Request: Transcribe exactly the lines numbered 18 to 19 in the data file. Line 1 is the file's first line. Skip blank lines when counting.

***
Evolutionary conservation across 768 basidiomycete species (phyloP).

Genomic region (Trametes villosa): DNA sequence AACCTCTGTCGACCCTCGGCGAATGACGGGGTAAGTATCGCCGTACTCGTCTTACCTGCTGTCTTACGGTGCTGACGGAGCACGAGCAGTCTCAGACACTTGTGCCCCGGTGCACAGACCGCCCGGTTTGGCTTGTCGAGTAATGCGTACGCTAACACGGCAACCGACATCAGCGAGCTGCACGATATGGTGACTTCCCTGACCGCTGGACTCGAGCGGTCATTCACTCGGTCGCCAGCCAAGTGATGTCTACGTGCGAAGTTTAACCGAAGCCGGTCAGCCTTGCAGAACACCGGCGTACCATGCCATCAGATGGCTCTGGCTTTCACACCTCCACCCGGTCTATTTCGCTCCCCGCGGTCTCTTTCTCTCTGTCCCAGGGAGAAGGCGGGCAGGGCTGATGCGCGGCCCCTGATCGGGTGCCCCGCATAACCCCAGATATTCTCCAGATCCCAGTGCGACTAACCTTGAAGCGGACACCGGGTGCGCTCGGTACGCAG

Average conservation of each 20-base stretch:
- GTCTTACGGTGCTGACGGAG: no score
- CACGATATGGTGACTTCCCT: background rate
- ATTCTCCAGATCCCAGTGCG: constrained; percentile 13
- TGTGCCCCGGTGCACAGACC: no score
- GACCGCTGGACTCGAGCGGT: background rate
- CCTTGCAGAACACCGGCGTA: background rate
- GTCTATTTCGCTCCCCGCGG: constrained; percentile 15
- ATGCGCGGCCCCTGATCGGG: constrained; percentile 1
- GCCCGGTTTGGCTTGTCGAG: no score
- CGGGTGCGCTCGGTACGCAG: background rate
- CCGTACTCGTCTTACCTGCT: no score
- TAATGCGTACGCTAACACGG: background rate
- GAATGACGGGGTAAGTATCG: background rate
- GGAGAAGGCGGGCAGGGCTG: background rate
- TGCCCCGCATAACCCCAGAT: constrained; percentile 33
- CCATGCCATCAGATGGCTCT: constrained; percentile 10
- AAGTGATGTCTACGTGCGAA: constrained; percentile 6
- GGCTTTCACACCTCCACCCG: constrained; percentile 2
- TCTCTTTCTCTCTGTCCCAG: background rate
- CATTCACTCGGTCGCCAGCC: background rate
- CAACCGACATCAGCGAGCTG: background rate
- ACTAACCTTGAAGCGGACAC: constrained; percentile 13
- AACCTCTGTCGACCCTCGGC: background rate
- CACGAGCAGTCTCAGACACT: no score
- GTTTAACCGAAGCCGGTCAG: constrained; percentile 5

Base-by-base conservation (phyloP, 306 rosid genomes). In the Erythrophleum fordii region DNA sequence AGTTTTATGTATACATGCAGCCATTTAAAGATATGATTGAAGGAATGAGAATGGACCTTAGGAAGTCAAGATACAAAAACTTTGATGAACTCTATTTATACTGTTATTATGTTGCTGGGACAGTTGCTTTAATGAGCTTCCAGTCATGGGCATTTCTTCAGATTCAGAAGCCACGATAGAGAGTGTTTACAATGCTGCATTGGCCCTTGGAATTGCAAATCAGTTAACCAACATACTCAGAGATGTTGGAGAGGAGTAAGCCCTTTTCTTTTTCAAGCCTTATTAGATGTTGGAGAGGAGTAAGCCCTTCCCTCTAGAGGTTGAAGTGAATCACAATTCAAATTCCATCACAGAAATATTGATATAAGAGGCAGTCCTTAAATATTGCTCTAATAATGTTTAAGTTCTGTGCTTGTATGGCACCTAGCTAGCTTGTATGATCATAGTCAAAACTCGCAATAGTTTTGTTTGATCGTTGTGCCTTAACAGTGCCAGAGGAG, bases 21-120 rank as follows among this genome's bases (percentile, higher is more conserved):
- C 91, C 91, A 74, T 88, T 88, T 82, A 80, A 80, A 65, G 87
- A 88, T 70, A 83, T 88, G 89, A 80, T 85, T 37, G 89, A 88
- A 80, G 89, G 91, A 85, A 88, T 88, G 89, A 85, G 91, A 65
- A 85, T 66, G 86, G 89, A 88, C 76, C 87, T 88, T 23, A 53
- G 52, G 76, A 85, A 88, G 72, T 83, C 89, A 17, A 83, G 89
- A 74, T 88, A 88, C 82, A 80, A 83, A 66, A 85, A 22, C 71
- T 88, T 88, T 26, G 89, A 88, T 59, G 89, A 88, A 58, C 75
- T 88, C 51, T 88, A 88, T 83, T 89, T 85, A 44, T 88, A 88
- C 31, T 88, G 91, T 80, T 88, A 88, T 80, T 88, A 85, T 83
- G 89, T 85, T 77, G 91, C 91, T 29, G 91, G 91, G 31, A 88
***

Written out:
- TGCCCCGCATAACCCCAGAT: constrained; percentile 33
- CCATGCCATCAGATGGCTCT: constrained; percentile 10